Agreed fully on the second paragraph. It wasn’t in China I think, but there was a rolling apartment building somewhere once.

          • voxnulla says:

            Is was proven yesterday, again what a shoddy build deathtrap wood-box houses are. Not only that but they perfectly define everything that is wrong about the US mentality. That their insulation is better is pure nonsense. For more than 60 years double walled houses have had insulation in between the walls. On top of that brick is a proper thermal-mass, keeping things cooler for longer in summer and warmer in winter without having to burn fuel like it’s going out of fashion.
            Regarding cheap Chinese stuff. It’s generally the same as cheap American crud, only less expensive.

        • gregkennedy says:

          Ouch man, I live 10 minutes from Mayflower / Vilonia, AR. People from my company lost family members.

          Thx for your sympathy though?

    • herpaderp says:

      you don’t need them, unless you live in an earthquake zone or intend to store something weighing tons on the horizontal slabs.

  3. Edak says:

    Look at the photo where he is standing in the structure, it has some kind of wire grid substructure that you can only see in the large image. You don’t see it in the close up on its side though?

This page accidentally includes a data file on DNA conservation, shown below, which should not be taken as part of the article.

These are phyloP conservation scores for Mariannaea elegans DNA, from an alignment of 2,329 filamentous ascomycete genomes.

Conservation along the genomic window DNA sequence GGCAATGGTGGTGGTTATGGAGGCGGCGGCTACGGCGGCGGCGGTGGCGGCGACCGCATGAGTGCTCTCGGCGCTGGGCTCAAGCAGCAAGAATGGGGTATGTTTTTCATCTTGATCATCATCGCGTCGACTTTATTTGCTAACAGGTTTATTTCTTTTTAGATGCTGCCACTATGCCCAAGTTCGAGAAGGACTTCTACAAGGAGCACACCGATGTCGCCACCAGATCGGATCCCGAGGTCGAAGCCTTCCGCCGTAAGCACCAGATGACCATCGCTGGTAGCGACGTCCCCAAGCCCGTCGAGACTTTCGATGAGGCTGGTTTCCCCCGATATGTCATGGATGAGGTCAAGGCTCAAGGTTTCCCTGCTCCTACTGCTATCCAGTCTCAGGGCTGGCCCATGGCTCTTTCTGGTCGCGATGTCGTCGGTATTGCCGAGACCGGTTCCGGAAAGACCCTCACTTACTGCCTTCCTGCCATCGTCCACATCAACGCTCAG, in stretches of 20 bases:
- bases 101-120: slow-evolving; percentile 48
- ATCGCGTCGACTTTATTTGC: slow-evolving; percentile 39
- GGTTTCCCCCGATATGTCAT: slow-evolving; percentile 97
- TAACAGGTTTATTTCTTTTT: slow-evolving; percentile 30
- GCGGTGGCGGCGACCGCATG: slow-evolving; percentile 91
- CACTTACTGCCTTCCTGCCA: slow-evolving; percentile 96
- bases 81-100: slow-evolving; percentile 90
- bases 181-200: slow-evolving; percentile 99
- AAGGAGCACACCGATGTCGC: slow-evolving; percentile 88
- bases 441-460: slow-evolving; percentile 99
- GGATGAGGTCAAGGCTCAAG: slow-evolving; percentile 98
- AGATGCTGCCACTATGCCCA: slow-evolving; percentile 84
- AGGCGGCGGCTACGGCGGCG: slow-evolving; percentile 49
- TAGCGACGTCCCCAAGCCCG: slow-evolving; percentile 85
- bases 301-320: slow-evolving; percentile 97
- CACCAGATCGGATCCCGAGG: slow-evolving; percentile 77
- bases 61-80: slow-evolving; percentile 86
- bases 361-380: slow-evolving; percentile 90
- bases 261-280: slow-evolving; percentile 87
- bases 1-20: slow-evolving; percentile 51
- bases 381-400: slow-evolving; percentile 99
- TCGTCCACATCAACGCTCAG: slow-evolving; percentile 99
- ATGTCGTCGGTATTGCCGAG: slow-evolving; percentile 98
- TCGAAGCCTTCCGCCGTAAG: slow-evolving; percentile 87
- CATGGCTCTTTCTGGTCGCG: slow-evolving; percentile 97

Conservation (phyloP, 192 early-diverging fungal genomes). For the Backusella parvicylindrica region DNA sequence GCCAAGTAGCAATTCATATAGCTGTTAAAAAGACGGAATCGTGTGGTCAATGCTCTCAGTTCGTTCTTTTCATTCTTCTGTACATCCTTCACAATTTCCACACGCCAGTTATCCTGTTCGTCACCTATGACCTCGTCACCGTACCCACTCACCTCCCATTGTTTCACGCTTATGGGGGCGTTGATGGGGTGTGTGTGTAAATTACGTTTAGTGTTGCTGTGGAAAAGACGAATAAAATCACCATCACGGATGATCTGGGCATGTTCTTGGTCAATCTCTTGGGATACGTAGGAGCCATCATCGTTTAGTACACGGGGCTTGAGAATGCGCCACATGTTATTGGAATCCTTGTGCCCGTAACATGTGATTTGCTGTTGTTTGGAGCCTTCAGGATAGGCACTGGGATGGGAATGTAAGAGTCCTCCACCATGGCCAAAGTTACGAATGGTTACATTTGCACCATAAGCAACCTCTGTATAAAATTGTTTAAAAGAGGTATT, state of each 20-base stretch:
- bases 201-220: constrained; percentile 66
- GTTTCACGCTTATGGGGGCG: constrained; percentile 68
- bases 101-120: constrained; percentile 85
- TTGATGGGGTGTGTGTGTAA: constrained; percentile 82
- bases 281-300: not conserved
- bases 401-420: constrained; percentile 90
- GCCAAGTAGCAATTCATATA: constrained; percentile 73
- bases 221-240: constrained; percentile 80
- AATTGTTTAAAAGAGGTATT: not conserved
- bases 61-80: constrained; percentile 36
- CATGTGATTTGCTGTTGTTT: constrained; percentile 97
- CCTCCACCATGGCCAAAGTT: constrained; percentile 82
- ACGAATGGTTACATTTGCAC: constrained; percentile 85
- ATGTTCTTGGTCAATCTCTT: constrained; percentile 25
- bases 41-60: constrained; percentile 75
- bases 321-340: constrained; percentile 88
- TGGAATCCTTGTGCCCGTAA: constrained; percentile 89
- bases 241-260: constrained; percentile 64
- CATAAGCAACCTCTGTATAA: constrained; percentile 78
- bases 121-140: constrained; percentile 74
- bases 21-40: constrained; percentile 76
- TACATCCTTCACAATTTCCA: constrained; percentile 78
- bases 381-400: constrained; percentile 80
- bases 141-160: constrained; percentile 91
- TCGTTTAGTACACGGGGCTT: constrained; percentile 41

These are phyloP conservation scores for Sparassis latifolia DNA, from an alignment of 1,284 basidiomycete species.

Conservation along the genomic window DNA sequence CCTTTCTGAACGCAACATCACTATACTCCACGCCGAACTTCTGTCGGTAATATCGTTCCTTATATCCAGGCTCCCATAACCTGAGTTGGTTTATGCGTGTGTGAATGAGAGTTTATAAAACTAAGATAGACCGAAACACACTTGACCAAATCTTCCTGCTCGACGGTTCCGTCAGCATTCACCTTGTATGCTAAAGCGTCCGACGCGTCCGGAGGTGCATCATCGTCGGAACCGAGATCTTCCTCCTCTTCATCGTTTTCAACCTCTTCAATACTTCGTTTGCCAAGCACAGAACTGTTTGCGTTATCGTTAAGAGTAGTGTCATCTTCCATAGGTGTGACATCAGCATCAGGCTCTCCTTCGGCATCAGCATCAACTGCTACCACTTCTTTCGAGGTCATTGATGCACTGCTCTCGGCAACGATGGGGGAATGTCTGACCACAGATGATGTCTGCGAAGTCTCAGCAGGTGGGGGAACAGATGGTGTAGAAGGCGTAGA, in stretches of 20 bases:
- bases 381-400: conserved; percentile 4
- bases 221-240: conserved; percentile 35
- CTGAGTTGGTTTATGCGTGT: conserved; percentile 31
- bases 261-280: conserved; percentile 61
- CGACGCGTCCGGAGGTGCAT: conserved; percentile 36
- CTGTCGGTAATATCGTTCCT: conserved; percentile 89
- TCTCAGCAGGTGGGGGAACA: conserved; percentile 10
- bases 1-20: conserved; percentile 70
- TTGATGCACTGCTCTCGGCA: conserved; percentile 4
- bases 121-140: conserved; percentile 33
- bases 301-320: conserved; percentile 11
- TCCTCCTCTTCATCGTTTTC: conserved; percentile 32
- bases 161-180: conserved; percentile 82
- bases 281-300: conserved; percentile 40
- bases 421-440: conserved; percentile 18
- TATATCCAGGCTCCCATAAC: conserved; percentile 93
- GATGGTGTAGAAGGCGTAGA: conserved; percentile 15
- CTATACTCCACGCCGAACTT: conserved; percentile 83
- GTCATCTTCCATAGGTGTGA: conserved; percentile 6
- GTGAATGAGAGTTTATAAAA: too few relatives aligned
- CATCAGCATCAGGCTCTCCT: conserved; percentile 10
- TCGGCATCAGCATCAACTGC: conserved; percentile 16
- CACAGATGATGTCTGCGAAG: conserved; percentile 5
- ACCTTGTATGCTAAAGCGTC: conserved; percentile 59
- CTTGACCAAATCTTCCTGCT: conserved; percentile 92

4. Thinkerer says:

    That should set the ripoff Realtor guild on its ear…

  5. iraqigeek says:

    That’s 200 square meters, which translates to about 2100sqf, NOT 200sqf!!!!

  6. iraqigeek says:

    And there’s a youtube video of the printer: https://www.youtube.com/watch?v=SObzNdyRTBs

  7. vonskippy says:

    Plumbing, HVAC, Electrical, Video/Data Cabling???

    Oh, never mind, it’s CHINA.

  8. fartface says:

    The claim on price is random, nobody says things like they . homes are always quoted as Dollars per square foot. so is that $5000 for a 6500 sq foot american Mc-Mansion or the 220 foot Japanese apartment? and is that fully ready to go with silly luxuries like plumbing and electrical wiring?

    • fartface says:

      Oh and Foam Form and concrete pouring is faster than this process, not as cheap because in the USA concrete is price gouged along with labor. Concrete guys get $35 an hour. but you can build the entire structure of the home (they cant claim any different) in a matter of hours.

      • rj says:

        Yeah, we’ve had whole-home 3d “printers” as a formalized industry for the past century. We call them construction companies :p

      • ghostly_s says:

        People like you thinking $35/hr for skilled labor is ‘price gouging’ are why American jobs get outsourced.

        • Trui says:

          If it wasn’t price gouging, there would be no need for outsourcing.

          • DarwinSurvivor says:

            I’m curious how you outsource concrete pouring.

          • pcf11 says:

            @DarwinSurvivor You precast concrete in order to outsource it. I worked on a job in New Jersey where the precast sections came from Texas. I can guarantee you they weren’t speaking any English where they were making those castings.

        • Ingeniero says:

          It is price gouging when “labor” gets paid more without a college education than many people with college educations; nurses and teachers to name a few. But enlighten me, how skilled are these pumpers exactly, two three years experience before they can man a trowel?